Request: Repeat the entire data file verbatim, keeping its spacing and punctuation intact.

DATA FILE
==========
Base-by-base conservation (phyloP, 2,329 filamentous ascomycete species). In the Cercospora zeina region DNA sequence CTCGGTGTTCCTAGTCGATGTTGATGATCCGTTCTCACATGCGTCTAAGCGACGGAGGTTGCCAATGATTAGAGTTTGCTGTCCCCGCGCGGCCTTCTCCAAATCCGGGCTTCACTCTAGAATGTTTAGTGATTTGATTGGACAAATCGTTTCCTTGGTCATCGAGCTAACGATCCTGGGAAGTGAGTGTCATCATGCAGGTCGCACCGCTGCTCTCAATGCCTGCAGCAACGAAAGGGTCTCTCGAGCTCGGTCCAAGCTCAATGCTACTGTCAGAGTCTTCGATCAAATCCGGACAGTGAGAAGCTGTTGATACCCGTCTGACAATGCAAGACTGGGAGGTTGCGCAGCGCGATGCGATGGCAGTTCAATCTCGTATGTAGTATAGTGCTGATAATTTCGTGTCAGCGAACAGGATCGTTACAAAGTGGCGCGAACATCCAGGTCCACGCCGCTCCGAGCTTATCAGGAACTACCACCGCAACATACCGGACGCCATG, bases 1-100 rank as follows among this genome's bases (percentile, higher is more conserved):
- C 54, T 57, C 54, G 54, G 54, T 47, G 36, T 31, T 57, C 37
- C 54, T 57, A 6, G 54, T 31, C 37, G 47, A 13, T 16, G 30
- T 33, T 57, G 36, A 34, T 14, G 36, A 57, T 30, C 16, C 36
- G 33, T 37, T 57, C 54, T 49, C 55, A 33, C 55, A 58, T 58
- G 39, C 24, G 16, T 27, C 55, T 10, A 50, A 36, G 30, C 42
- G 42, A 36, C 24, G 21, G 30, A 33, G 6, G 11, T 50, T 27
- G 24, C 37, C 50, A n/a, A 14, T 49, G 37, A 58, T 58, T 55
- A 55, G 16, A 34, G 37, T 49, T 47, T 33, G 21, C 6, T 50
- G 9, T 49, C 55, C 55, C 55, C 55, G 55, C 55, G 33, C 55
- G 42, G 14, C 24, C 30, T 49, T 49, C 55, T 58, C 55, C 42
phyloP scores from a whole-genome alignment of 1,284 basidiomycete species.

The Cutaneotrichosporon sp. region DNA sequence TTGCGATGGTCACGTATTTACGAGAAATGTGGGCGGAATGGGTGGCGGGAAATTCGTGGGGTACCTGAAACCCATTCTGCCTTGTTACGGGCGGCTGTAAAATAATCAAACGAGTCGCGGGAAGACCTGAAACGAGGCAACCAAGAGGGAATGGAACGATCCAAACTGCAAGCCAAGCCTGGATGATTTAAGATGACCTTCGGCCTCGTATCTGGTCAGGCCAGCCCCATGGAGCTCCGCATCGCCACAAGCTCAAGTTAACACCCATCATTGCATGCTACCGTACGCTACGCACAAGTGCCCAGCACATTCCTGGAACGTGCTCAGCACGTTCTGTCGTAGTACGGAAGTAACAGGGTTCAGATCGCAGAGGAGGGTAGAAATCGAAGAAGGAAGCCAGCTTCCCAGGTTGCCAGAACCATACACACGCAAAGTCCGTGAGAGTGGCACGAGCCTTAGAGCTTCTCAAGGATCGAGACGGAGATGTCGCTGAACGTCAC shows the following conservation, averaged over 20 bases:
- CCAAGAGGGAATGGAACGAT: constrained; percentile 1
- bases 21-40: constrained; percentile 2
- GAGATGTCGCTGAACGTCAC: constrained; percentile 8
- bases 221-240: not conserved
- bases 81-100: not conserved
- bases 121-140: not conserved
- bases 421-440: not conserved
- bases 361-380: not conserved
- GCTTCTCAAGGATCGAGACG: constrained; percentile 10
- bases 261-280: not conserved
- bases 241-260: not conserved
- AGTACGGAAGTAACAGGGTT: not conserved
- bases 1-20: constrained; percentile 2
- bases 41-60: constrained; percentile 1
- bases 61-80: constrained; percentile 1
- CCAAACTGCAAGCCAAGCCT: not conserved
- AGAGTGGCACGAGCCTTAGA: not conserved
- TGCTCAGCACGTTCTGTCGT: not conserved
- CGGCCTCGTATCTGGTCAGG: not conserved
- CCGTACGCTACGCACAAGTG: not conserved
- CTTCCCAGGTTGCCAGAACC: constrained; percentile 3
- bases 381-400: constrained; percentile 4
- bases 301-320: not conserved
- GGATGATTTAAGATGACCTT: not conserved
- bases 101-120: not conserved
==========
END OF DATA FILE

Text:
Base-by-base conservation (phyloP, 2,329 filamentous ascomycete species). In the Cercospora zeina region DNA sequence CTCGGTGTTCCTAGTCGATGTTGATGATCCGTTCTCACATGCGTCTAAGCGACGGAGGTTGCCAATGATTAGAGTTTGCTGTCCCCGCGCGGCCTTCTCCAAATCCGGGCTTCACTCTAGAATGTTTAGTGATTTGATTGGACAAATCGTTTCCTTGGTCATCGAGCTAACGATCCTGGGAAGTGAGTGTCATCATGCAGGTCGCACCGCTGCTCTCAATGCCTGCAGCAACGAAAGGGTCTCTCGAGCTCGGTCCAAGCTCAATGCTACTGTCAGAGTCTTCGATCAAATCCGGACAGTGAGAAGCTGTTGATACCCGTCTGACAATGCAAGACTGGGAGGTTGCGCAGCGCGATGCGATGGCAGTTCAATCTCGTATGTAGTATAGTGCTGATAATTTCGTGTCAGCGAACAGGATCGTTACAAAGTGGCGCGAACATCCAGGTCCACGCCGCTCCGAGCTTATCAGGAACTACCACCGCAACATACCGGACGCCATG, bases 1-100 rank as follows among this genome's bases (percentile, higher is more conserved):
- C 54, T 57, C 54, G 54, G 54, T 47, G 36, T 31, T 57, C 37
- C 54, T 57, A 6, G 54, T 31, C 37, G 47, A 13, T 16, G 30
- T 33, T 57, G 36, A 34, T 14, G 36, A 57, T 30, C 16, C 36
- G 33, T 37, T 57, C 54, T 49, C 55, A 33, C 55, A 58, T 58
- G 39, C 24, G 16, T 27, C 55, T 10, A 50, A 36, G 30, C 42
- G 42, A 36, C 24, G 21, G 30, A 33, G 6, G 11, T 50, T 27
- G 24, C 37, C 50, A n/a, A 14, T 49, G 37, A 58, T 58, T 55
- A 55, G 16, A 34, G 37, T 49, T 47, T 33, G 21, C 6, T 50
- G 9, T 49, C 55, C 55, C 55, C 55, G 55, C 55, G 33, C 55
- G 42, G 14, C 24, C 30, T 49, T 49, C 55, T 58, C 55, C 42
phyloP scores from a whole-genome alignment of 1,284 basidiomycete species.

The Cutaneotrichosporon sp. region DNA sequence TTGCGATGGTCACGTATTTACGAGAAATGTGGGCGGAATGGGTGGCGGGAAATTCGTGGGGTACCTGAAACCCATTCTGCCTTGTTACGGGCGGCTGTAAAATAATCAAACGAGTCGCGGGAAGACCTGAAACGAGGCAACCAAGAGGGAATGGAACGATCCAAACTGCAAGCCAAGCCTGGATGATTTAAGATGACCTTCGGCCTCGTATCTGGTCAGGCCAGCCCCATGGAGCTCCGCATCGCCACAAGCTCAAGTTAACACCCATCATTGCATGCTACCGTACGCTACGCACAAGTGCCCAGCACATTCCTGGAACGTGCTCAGCACGTTCTGTCGTAGTACGGAAGTAACAGGGTTCAGATCGCAGAGGAGGGTAGAAATCGAAGAAGGAAGCCAGCTTCCCAGGTTGCCAGAACCATACACACGCAAAGTCCGTGAGAGTGGCACGAGCCTTAGAGCTTCTCAAGGATCGAGACGGAGATGTCGCTGAACGTCAC shows the following conservation, averaged over 20 bases:
- CCAAGAGGGAATGGAACGAT: constrained; percentile 1
- bases 21-40: constrained; percentile 2
- GAGATGTCGCTGAACGTCAC: constrained; percentile 8
- bases 221-240: not conserved
- bases 81-100: not conserved
- bases 121-140: not conserved
- bases 421-440: not conserved
- bases 361-380: not conserved
- GCTTCTCAAGGATCGAGACG: constrained; percentile 10
- bases 261-280: not conserved
- bases 241-260: not conserved
- AGTACGGAAGTAACAGGGTT: not conserved
- bases 1-20: constrained; percentile 2
- bases 41-60: constrained; percentile 1
- bases 61-80: constrained; percentile 1
- CCAAACTGCAAGCCAAGCCT: not conserved
- AGAGTGGCACGAGCCTTAGA: not conserved
- TGCTCAGCACGTTCTGTCGT: not conserved
- CGGCCTCGTATCTGGTCAGG: not conserved
- CCGTACGCTACGCACAAGTG: not conserved
- CTTCCCAGGTTGCCAGAACC: constrained; percentile 3
- bases 381-400: constrained; percentile 4
- bases 301-320: not conserved
- GGATGATTTAAGATGACCTT: not conserved
- bases 101-120: not conserved